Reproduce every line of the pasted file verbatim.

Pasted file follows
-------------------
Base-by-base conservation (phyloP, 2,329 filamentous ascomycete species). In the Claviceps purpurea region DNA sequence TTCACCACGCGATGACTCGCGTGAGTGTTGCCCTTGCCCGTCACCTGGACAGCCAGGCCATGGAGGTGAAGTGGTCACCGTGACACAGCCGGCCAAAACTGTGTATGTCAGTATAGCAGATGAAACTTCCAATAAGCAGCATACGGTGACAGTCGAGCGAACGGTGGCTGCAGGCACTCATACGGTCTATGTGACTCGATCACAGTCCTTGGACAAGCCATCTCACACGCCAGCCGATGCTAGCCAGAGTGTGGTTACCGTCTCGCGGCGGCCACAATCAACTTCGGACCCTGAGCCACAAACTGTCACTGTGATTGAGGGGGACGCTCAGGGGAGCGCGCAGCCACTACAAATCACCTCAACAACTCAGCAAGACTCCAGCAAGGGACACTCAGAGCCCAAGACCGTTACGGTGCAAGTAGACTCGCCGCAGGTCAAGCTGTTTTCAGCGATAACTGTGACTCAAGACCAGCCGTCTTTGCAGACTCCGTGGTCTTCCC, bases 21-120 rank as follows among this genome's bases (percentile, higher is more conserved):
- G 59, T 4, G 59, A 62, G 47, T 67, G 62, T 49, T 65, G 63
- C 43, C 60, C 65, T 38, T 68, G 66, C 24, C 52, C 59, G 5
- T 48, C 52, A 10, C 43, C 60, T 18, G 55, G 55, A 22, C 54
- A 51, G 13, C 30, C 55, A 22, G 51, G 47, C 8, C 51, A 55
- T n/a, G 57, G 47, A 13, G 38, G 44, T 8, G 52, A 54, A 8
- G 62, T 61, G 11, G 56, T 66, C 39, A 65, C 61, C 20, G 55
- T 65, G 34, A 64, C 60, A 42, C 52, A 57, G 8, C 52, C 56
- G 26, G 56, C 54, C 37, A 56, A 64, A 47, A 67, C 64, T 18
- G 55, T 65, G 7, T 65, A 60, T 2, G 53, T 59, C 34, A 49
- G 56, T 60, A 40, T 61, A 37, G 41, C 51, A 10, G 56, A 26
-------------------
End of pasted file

Base-by-base conservation (phyloP, 2,329 filamentous ascomycete species). In the Claviceps purpurea region DNA sequence TTCACCACGCGATGACTCGCGTGAGTGTTGCCCTTGCCCGTCACCTGGACAGCCAGGCCATGGAGGTGAAGTGGTCACCGTGACACAGCCGGCCAAAACTGTGTATGTCAGTATAGCAGATGAAACTTCCAATAAGCAGCATACGGTGACAGTCGAGCGAACGGTGGCTGCAGGCACTCATACGGTCTATGTGACTCGATCACAGTCCTTGGACAAGCCATCTCACACGCCAGCCGATGCTAGCCAGAGTGTGGTTACCGTCTCGCGGCGGCCACAATCAACTTCGGACCCTGAGCCACAAACTGTCACTGTGATTGAGGGGGACGCTCAGGGGAGCGCGCAGCCACTACAAATCACCTCAACAACTCAGCAAGACTCCAGCAAGGGACACTCAGAGCCCAAGACCGTTACGGTGCAAGTAGACTCGCCGCAGGTCAAGCTGTTTTCAGCGATAACTGTGACTCAAGACCAGCCGTCTTTGCAGACTCCGTGGTCTTCCC, bases 21-120 rank as follows among this genome's bases (percentile, higher is more conserved):
- G 59, T 4, G 59, A 62, G 47, T 67, G 62, T 49, T 65, G 63
- C 43, C 60, C 65, T 38, T 68, G 66, C 24, C 52, C 59, G 5
- T 48, C 52, A 10, C 43, C 60, T 18, G 55, G 55, A 22, C 54
- A 51, G 13, C 30, C 55, A 22, G 51, G 47, C 8, C 51, A 55
- T n/a, G 57, G 47, A 13, G 38, G 44, T 8, G 52, A 54, A 8
- G 62, T 61, G 11, G 56, T 66, C 39, A 65, C 61, C 20, G 55
- T 65, G 34, A 64, C 60, A 42, C 52, A 57, G 8, C 52, C 56
- G 26, G 56, C 54, C 37, A 56, A 64, A 47, A 67, C 64, T 18
- G 55, T 65, G 7, T 65, A 60, T 2, G 53, T 59, C 34, A 49
- G 56, T 60, A 40, T 61, A 37, G 41, C 51, A 10, G 56, A 26